Celebrating inspirational and brave women at Bupa

After migrating to Australia from Nepal, Sirjana Kc started her working life as cleaner and a farmer. Through sheer grit, determination and a passion for caring she's worked her way up the ladder to become the General Manager of Bupa Aged Care in Bankstown. 

For International Women’s Day, Sirjana Kc spoke about great leadership, overcoming gaps, language barriers and inequality.

The General Manager at Bupa Bankstown drew on her experiences of climbing the ladder across a number of industries and giving back globally during times of need.

“I’ve been a cleaner, farmer, carer, nurse and now General Manager. It didn’t matter what I did because my success has always been based on being accountable and reliable,” Mrs Kc said.

“I remember when I came to Australia from Nepal, it was during the recession, so it was difficult to find work. I worked as a cleaner in Rockdale and was being severely underpaid, then worked on a farm in Melbourne’s Swan Hill.

“I was a nurse back home and wanted to get back into caring for people so I started in Aged Care while studying towards my nursing degree at Wollongong University."

For anyone just starting out, it’s humbling to know inspirational leaders like Sirjana weren’t born into a life of privilage.

“I started with Bupa as registered nurse, then went onto be a clinical care manager, and I am now the General Manager at our Bankstown home. When I look back, I’m proud of how far I’ve come.”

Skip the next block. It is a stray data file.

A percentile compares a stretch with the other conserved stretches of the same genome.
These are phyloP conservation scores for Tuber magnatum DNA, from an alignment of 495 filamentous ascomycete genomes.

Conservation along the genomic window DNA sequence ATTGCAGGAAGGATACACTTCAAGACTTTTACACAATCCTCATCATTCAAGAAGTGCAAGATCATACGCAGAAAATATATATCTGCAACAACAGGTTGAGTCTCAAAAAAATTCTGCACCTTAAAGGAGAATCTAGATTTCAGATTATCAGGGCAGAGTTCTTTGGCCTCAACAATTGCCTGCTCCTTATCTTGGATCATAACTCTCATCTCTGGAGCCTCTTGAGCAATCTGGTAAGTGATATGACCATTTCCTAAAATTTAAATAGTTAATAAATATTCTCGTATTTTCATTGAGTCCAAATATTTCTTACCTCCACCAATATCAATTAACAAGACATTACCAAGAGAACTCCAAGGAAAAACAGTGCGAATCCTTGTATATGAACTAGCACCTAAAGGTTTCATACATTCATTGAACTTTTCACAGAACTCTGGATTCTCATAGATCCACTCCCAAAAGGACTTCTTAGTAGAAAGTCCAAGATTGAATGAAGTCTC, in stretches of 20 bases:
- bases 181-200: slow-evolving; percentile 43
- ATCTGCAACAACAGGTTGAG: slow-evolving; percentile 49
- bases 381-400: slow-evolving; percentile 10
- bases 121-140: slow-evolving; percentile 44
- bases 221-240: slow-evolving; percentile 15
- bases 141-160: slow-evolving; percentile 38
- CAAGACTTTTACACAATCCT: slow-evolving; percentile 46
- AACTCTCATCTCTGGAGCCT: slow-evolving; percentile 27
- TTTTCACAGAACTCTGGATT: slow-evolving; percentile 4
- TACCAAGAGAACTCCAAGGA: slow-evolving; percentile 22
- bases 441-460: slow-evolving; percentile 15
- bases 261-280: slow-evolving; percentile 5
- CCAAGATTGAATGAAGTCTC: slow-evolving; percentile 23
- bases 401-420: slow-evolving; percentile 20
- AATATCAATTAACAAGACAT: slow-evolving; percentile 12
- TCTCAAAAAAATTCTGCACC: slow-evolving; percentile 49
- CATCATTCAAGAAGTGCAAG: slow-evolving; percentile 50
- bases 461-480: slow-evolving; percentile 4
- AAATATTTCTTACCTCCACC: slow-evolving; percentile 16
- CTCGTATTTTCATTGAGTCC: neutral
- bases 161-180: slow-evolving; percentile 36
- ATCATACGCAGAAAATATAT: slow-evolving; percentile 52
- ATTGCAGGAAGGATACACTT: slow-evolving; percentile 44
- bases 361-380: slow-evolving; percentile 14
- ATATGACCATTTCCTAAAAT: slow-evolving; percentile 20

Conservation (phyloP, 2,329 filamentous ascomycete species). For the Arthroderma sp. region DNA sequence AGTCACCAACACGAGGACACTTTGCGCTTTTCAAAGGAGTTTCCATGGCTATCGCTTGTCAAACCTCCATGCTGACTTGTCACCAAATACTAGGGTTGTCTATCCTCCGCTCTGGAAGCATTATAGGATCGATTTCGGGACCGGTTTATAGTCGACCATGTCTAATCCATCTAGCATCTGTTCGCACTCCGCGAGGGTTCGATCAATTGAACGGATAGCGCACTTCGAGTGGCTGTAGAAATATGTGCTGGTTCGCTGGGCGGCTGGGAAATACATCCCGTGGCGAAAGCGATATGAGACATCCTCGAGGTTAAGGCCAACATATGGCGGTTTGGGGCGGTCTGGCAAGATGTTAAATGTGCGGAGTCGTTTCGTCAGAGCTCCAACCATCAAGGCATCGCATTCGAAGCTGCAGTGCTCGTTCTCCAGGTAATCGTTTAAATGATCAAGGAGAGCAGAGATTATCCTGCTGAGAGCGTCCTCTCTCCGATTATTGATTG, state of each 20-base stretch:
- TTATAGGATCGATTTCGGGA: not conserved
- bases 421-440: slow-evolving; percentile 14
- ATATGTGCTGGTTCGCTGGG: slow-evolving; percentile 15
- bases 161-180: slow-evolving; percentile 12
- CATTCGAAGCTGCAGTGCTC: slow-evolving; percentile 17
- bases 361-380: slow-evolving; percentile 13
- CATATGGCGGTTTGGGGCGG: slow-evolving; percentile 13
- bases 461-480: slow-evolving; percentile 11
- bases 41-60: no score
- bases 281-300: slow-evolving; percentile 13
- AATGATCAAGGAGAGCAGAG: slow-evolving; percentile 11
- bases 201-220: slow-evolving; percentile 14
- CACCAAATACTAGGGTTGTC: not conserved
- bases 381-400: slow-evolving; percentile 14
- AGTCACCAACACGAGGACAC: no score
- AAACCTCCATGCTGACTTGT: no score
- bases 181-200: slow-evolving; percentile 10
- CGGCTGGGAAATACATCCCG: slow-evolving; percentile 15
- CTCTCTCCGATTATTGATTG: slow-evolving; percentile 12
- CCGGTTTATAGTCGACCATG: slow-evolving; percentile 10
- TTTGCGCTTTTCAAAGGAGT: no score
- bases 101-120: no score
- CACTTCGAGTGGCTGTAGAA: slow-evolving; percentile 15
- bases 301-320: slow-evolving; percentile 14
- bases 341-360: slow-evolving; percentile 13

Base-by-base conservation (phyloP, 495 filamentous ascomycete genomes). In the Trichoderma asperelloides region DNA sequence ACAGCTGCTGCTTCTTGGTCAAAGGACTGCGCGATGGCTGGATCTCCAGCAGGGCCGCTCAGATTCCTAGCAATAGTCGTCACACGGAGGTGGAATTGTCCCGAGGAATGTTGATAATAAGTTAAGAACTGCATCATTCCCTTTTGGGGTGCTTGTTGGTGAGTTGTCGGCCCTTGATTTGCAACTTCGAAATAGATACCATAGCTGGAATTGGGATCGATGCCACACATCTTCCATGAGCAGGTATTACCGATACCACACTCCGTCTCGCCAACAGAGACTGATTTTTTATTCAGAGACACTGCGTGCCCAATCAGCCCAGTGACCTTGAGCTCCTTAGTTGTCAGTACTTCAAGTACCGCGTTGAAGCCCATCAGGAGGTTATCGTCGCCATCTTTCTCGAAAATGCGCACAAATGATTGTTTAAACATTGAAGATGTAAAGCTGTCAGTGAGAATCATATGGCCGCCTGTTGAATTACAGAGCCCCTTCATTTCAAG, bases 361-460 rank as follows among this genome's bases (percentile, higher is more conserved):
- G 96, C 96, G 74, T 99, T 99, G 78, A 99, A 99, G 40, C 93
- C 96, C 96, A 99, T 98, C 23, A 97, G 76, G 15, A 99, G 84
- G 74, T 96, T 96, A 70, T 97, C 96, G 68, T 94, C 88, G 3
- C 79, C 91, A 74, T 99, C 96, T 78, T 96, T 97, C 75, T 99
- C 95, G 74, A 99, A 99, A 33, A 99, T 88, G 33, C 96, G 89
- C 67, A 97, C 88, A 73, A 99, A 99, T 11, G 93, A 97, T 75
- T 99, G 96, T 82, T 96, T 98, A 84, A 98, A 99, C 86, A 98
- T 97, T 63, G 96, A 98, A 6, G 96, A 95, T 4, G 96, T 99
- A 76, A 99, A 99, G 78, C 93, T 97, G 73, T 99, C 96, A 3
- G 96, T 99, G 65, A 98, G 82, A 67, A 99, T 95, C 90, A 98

She said a combination of drive, determination and work ethic has always been paramount in her day to day ethos.

I was 22 when I arrived in Australia and I'm grateful to call this country home. It is the kind of place where anything is possible if you work hard enough. Bupa has supported my growth and I am extremely appreciative of that and the support I’ve received from my family.
Sirjana Kc, GM Bupa Aged Care Bankstown

The devastating earthquake that struck Nepal in 2015 hit close to home for Sirjana who raced to her home country alongside other aid workers, medical specialists and engineers from Australia to lend a hand.

“I remember taking a lady's blood pressure and looking at the queue of people waiting to see me and thinking, 'how am I going to help this many people?' But I just kept going with it.

“Everywhere you looked, there were injured people and homes destroyed. It’s hard for people who weren’t there to see the impact in Nepal, but the closest for Aussies to relate to is the Black Saturday bushfires."

The aid efforts were not helped by the battered roads that led many struggling to process support to where it was needed most.

“I remember being there when the aftershock hit, it was 7.3 on the Richter scale and you could see walls of buildings coming down before your eyes. We did what we could with the skills we had. There were people who were already traumatised but we gave as much as possible from our own pockets,” she said.

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